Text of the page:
To calculate this, businesses need to determine their overhead costs, such as “telephone expenses, office equipment and furniture, rent and utilities, stationary and supplies, postage and delivery costs, clerical help, business insurance, business-related meals and entertainment, travel expenses, professional association memberships, legal and accounting fees, and advertising and marketing costs.”

While that may be a lot, businesses –or the entrepreneur him/herself– then needs to determine salaries. How much do you want to earn? Are you charging by the hour or by the service? To calculate hourly costs, you calculate the sum of labor and overhead costs + the profit you want to earn, and then divide by your total hours worked. From this you can determine your annual salary… or you can go to websites like www.salary.com to find some help.

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But then you may ask, how do I determine how many hours I work? If you work 40 hours a week for 48 weeks (giving you a month off for vacation time), you would work for 1,920 hours. Lifehacker.com suggests that 20% of those hours will be non-billable, time you spend searching for new customers or filing paperwork. If that is true for you, you would have 1,152 billable hours.

Don’t forget taxes! The IRS has lots of information about the Self-Employment Tax (SE Tax) which pays for Social Security and Medicare. And there’s an income tax. All are based on your business’s net profit or loss.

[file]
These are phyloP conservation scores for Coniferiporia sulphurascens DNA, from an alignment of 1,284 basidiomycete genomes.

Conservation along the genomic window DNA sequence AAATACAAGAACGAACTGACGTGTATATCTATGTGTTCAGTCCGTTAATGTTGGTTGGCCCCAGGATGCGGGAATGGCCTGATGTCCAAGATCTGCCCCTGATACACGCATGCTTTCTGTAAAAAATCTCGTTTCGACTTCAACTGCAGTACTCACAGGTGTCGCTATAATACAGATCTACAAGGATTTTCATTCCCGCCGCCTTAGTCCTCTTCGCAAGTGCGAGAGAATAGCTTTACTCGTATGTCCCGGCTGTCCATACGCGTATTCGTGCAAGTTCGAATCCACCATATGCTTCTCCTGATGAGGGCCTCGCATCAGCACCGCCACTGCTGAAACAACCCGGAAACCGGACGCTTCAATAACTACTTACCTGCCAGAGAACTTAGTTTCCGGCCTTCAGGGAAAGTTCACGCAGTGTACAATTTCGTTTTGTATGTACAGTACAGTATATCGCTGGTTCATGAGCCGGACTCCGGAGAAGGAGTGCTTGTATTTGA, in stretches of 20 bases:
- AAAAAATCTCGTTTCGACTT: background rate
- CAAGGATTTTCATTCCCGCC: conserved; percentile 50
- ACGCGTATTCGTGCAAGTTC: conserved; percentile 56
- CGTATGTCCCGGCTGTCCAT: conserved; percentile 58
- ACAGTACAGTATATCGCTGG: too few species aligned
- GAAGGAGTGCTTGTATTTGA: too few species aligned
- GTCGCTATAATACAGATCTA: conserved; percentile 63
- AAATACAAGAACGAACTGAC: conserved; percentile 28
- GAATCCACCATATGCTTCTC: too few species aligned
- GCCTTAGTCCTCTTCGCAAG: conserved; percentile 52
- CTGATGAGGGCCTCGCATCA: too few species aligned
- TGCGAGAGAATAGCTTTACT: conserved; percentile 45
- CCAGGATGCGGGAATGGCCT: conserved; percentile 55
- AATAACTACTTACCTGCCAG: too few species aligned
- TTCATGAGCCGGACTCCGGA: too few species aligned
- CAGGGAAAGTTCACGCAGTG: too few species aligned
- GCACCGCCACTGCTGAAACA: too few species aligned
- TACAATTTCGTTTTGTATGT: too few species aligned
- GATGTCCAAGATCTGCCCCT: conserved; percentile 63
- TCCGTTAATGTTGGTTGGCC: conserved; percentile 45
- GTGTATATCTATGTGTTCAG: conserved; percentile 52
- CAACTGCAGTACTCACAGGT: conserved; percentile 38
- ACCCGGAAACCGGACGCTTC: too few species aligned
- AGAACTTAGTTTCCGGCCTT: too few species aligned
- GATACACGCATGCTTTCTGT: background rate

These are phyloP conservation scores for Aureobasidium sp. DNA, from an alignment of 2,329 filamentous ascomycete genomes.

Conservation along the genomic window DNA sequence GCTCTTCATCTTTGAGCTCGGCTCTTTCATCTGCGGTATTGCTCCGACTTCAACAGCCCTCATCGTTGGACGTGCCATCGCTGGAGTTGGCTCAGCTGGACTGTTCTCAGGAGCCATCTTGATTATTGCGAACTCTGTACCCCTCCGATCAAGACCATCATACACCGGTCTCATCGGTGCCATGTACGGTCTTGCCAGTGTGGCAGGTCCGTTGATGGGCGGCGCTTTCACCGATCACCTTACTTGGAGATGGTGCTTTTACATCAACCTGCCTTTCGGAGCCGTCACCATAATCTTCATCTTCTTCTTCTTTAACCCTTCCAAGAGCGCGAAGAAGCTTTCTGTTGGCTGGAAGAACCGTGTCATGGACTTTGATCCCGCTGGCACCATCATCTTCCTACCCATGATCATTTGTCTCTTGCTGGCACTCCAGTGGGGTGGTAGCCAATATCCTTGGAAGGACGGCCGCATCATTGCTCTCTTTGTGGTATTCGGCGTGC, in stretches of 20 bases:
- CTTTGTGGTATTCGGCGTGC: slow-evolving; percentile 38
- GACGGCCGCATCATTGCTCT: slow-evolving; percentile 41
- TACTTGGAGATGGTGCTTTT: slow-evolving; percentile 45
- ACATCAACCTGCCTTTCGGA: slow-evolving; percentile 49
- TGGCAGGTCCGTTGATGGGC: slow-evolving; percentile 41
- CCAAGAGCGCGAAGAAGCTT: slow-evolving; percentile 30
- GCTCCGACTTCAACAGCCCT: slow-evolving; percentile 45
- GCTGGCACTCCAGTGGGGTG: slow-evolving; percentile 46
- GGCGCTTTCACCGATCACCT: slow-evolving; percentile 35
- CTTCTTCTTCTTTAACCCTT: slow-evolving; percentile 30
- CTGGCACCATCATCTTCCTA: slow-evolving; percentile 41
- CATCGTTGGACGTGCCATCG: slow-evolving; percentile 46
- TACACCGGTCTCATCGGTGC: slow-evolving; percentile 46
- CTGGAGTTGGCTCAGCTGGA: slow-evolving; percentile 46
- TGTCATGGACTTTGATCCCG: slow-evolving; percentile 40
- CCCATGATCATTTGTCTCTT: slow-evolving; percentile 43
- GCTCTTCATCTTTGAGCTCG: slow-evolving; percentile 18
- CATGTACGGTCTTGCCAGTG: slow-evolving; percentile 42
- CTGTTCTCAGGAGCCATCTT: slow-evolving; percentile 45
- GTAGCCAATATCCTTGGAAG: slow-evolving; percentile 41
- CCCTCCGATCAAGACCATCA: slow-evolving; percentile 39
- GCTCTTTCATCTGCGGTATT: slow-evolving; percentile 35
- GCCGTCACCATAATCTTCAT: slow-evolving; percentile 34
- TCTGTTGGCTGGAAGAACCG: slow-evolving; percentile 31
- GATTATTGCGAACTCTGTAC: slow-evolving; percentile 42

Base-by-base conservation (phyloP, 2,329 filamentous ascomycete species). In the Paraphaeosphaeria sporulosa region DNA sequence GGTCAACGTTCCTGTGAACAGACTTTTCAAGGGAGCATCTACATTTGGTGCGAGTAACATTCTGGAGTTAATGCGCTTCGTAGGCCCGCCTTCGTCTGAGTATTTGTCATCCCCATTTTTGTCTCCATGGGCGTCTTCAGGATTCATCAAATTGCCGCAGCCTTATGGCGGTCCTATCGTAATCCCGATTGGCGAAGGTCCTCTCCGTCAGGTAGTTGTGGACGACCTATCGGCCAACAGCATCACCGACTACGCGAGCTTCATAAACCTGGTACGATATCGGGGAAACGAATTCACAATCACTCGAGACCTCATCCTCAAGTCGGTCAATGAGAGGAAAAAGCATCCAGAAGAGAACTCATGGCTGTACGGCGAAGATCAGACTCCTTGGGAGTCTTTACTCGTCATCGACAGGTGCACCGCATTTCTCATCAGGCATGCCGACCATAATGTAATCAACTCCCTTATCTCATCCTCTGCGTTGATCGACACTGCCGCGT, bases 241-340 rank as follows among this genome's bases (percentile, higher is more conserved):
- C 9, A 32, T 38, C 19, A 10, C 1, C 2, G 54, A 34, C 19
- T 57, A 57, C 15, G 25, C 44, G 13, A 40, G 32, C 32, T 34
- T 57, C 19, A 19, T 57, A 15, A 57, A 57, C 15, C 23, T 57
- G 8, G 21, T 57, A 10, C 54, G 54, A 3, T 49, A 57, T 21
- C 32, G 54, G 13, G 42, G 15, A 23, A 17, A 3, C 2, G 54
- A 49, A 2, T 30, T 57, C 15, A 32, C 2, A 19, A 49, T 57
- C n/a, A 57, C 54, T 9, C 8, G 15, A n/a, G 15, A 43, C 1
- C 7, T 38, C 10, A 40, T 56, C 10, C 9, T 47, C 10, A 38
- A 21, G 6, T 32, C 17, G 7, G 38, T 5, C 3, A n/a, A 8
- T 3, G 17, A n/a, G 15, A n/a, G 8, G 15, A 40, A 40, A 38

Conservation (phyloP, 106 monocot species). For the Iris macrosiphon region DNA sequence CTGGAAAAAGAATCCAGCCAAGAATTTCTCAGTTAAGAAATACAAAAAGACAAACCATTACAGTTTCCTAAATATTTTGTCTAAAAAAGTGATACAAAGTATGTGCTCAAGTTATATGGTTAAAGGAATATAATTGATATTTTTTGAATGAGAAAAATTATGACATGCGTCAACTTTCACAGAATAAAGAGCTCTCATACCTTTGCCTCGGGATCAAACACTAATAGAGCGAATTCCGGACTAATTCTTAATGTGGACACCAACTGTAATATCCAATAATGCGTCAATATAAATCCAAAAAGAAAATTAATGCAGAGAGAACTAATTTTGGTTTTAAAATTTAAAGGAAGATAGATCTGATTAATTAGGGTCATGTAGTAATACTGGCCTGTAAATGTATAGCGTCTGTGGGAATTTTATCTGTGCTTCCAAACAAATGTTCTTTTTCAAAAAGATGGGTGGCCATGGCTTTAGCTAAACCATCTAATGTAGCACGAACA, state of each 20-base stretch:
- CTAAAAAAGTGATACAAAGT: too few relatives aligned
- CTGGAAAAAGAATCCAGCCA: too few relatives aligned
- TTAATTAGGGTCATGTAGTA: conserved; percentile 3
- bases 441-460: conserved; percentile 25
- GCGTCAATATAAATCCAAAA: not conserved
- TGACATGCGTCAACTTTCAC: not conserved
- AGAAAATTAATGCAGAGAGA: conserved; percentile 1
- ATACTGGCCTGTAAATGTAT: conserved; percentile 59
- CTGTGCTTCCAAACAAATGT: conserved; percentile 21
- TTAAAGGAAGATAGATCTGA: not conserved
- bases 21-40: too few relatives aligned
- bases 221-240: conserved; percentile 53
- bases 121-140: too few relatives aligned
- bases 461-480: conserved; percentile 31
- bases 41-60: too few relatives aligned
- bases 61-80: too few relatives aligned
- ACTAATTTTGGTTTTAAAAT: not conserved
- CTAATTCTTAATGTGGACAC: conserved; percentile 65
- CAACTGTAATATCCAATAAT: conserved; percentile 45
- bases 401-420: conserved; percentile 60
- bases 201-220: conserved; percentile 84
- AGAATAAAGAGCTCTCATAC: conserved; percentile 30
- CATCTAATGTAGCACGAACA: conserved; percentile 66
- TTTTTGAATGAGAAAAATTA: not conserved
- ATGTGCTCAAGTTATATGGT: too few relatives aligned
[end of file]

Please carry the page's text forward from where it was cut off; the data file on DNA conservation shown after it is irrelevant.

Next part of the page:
Something you definitely haven’t forgotten is the profit you are trying to make. Your profit margin should be 10 to 30% of your other costs. This profit money helps build a reserve emergency fund for when business is slow and/or can be used to strengthen the business to help it grow.

The magical equation to calculate your rate is below:

Salary + Taxes = Total Salary

$45,000 + (we’ll say 15% taxes = $6,750) = $51,750

(Total Salary + Overhead Costs) / Billable Hours

If you work for yourself, it would be the number above. If not, the salaries of everyone in your business. We’ll say that the overhead costs are $12,000.

($51,750 + $12,000) / 1,152 hours = $55.34 hour

But don’t forget the profit margin. If it’s 20%, then the profit would be $11.07.

Hourly rate + Profit Margin = Total Rate

$55.34 + $11.07 = $66.41 or $66 per hour

If you want to charge by the project, estimate the time spent on the project and multiply that by the hourly rate. (Example from lifehacks.com)

But there is more to think about when setting the price then just making a profit and covering costs. The problem with cost-push pricing is that this ignores the marketing image your business is trying to publicize. That is why we consider value-based pricing along with cost-based pricing.

Value-Based Pricing

Value-based pricing “focuses on the price you believe customers are willing to pay, based on the benefits your business offers them.” (Info Entrepreneurs)

“You never price your product in a vacuum.” –Marie Forleo

You must understand that there is the cost, the amount it costs to make your product or provide your service, price, financial recompenses for providing your product or service, and value, what customers believe it is worth to them. How do they perceive your product or service?